The concluding part of The Moorside was television drama at its best, I can’t speak highly enough about the way in which the entire ensemble have worked together to create such a hard-hitting piece.
As Karen Matthews (Gemma Whelan) is the subject of gossip and rumours on the estate and Craig (Tom Hanson) is arrested for child pornography found on his computer, it seems that Karen’s only friend is Julie (Sheridan Smith). Natalie (Sian Brooke) has continued to offer help to look after Karen’s other kids, but remains suspicious of her next door neighbour. The revelation from Matthews’ own mouth is played out in DCI Freeman’s (Siobhan Finneran) car and it’s startling, horrifying and heart-wrenching. Julie and Natalie are both present, pushing the matter and as their friend breaks down she is astonishingly childlike when she asks Julie if she’s still her friend. The scene is an acting master-class, with all four of the actresses putting in a performance to be proud of.
Once the truth is out, the estate turns their back on Julie for having led the campaign and Karen back-tracks on her admission. However, in court, despite a previous heart to heart with her friend which led me to believe that Karen had lost Julie as a friend, it seems that she remained the only person on the wretched mother’s side. Although I see that Julie, having been abused herself, can empathise with the life that Karen has had, and they are both examples of ‘you are what’s happened to you’, I would love to ask her why she stuck by the convict.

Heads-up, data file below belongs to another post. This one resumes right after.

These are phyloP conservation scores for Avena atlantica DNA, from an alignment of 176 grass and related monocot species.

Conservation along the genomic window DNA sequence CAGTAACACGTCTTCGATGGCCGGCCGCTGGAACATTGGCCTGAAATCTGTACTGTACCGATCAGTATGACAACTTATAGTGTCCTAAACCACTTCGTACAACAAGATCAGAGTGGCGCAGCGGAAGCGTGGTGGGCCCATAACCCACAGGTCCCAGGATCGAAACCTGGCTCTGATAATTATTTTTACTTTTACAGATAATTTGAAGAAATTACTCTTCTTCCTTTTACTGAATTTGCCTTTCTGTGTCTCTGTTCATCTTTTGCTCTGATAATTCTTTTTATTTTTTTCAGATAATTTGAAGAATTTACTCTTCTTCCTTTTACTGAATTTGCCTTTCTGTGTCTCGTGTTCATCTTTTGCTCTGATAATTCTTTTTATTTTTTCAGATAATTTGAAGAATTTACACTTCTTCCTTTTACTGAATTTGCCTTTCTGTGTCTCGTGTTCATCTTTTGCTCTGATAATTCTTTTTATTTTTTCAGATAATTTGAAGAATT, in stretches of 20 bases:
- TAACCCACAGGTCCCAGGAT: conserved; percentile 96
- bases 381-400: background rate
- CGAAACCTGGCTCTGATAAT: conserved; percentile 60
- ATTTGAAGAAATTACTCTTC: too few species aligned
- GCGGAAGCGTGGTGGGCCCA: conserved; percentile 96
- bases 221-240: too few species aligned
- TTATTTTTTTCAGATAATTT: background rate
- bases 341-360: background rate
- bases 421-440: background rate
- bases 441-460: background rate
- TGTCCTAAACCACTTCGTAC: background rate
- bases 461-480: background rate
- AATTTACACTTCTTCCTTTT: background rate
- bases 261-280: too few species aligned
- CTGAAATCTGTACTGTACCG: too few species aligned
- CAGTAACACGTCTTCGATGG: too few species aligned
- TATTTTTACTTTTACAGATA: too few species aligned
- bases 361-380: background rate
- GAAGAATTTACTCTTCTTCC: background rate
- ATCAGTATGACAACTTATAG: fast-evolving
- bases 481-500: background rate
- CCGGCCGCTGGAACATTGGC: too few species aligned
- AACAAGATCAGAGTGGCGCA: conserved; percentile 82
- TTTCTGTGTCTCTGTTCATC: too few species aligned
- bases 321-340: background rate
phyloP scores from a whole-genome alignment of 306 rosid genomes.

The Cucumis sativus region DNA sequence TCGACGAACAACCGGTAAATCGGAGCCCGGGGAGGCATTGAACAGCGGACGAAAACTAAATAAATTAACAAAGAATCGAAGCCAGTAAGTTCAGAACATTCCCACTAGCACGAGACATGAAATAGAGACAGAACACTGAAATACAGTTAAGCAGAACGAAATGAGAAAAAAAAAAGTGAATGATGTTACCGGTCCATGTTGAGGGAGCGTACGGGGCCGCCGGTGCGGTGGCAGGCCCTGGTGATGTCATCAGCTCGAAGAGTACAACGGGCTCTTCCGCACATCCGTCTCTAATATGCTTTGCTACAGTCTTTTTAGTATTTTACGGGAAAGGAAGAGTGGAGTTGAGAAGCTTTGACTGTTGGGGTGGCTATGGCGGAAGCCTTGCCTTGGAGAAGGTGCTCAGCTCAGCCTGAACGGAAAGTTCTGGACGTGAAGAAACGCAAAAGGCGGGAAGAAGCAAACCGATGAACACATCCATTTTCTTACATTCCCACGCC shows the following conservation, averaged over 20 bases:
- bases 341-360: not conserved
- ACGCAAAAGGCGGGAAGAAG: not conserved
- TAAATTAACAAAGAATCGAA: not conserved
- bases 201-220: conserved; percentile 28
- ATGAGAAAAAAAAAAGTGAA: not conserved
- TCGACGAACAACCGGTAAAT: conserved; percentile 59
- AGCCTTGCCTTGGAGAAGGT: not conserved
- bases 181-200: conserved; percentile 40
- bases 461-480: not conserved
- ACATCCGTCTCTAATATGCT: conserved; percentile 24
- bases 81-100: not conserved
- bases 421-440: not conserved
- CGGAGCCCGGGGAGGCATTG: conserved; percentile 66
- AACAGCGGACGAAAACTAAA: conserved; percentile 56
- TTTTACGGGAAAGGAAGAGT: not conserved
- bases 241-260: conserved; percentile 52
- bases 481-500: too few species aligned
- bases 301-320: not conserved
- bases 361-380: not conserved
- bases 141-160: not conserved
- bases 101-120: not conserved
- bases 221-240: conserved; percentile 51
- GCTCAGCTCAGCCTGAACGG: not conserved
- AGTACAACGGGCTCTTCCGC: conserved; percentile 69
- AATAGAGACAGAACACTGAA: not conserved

Meaty drama, this certainly was, and a showcase for a number of superb actors who, I would wager were well out of their comfort zone. However, was it necessary to recreate the story? I’m not so sure. The general thread and theme seemed to revolve around Julie, though, so it felt as though that was the story that was being explored.
I have to hand it to Sheridan Smith, television is definitely her metier and she has the ability to take on a challenge, that much is clear.